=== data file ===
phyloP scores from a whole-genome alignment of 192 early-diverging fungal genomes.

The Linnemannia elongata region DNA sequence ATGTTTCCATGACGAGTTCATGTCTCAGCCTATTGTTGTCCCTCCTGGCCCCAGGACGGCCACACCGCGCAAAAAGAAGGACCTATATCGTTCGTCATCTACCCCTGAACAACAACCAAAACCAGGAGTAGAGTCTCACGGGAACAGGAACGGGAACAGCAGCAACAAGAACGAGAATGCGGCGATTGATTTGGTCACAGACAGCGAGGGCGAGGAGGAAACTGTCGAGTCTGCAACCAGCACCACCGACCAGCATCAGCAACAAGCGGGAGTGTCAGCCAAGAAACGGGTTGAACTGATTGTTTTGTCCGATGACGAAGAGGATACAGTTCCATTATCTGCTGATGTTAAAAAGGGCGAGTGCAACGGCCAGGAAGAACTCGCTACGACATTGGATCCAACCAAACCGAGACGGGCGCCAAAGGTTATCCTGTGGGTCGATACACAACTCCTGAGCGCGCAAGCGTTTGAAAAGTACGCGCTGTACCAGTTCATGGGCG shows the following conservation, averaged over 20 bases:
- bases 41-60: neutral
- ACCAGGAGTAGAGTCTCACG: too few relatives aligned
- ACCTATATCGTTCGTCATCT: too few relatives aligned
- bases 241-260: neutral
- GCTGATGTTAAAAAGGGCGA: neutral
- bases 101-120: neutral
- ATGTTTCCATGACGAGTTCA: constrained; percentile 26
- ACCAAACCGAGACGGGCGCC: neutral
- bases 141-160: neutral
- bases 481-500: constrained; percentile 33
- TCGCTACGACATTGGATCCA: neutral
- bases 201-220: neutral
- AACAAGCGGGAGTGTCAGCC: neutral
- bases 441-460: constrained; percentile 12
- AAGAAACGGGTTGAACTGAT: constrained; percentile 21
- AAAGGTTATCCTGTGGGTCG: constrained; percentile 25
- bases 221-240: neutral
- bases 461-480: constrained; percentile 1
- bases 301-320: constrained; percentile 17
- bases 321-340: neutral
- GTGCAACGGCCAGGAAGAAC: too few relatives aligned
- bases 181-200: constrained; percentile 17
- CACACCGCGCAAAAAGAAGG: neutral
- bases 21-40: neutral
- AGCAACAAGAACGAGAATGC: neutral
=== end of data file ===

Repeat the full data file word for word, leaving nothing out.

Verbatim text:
phyloP scores from a whole-genome alignment of 192 early-diverging fungal genomes.

The Linnemannia elongata region DNA sequence ATGTTTCCATGACGAGTTCATGTCTCAGCCTATTGTTGTCCCTCCTGGCCCCAGGACGGCCACACCGCGCAAAAAGAAGGACCTATATCGTTCGTCATCTACCCCTGAACAACAACCAAAACCAGGAGTAGAGTCTCACGGGAACAGGAACGGGAACAGCAGCAACAAGAACGAGAATGCGGCGATTGATTTGGTCACAGACAGCGAGGGCGAGGAGGAAACTGTCGAGTCTGCAACCAGCACCACCGACCAGCATCAGCAACAAGCGGGAGTGTCAGCCAAGAAACGGGTTGAACTGATTGTTTTGTCCGATGACGAAGAGGATACAGTTCCATTATCTGCTGATGTTAAAAAGGGCGAGTGCAACGGCCAGGAAGAACTCGCTACGACATTGGATCCAACCAAACCGAGACGGGCGCCAAAGGTTATCCTGTGGGTCGATACACAACTCCTGAGCGCGCAAGCGTTTGAAAAGTACGCGCTGTACCAGTTCATGGGCG shows the following conservation, averaged over 20 bases:
- bases 41-60: neutral
- ACCAGGAGTAGAGTCTCACG: too few relatives aligned
- ACCTATATCGTTCGTCATCT: too few relatives aligned
- bases 241-260: neutral
- GCTGATGTTAAAAAGGGCGA: neutral
- bases 101-120: neutral
- ATGTTTCCATGACGAGTTCA: constrained; percentile 26
- ACCAAACCGAGACGGGCGCC: neutral
- bases 141-160: neutral
- bases 481-500: constrained; percentile 33
- TCGCTACGACATTGGATCCA: neutral
- bases 201-220: neutral
- AACAAGCGGGAGTGTCAGCC: neutral
- bases 441-460: constrained; percentile 12
- AAGAAACGGGTTGAACTGAT: constrained; percentile 21
- AAAGGTTATCCTGTGGGTCG: constrained; percentile 25
- bases 221-240: neutral
- bases 461-480: constrained; percentile 1
- bases 301-320: constrained; percentile 17
- bases 321-340: neutral
- GTGCAACGGCCAGGAAGAAC: too few relatives aligned
- bases 181-200: constrained; percentile 17
- CACACCGCGCAAAAAGAAGG: neutral
- bases 21-40: neutral
- AGCAACAAGAACGAGAATGC: neutral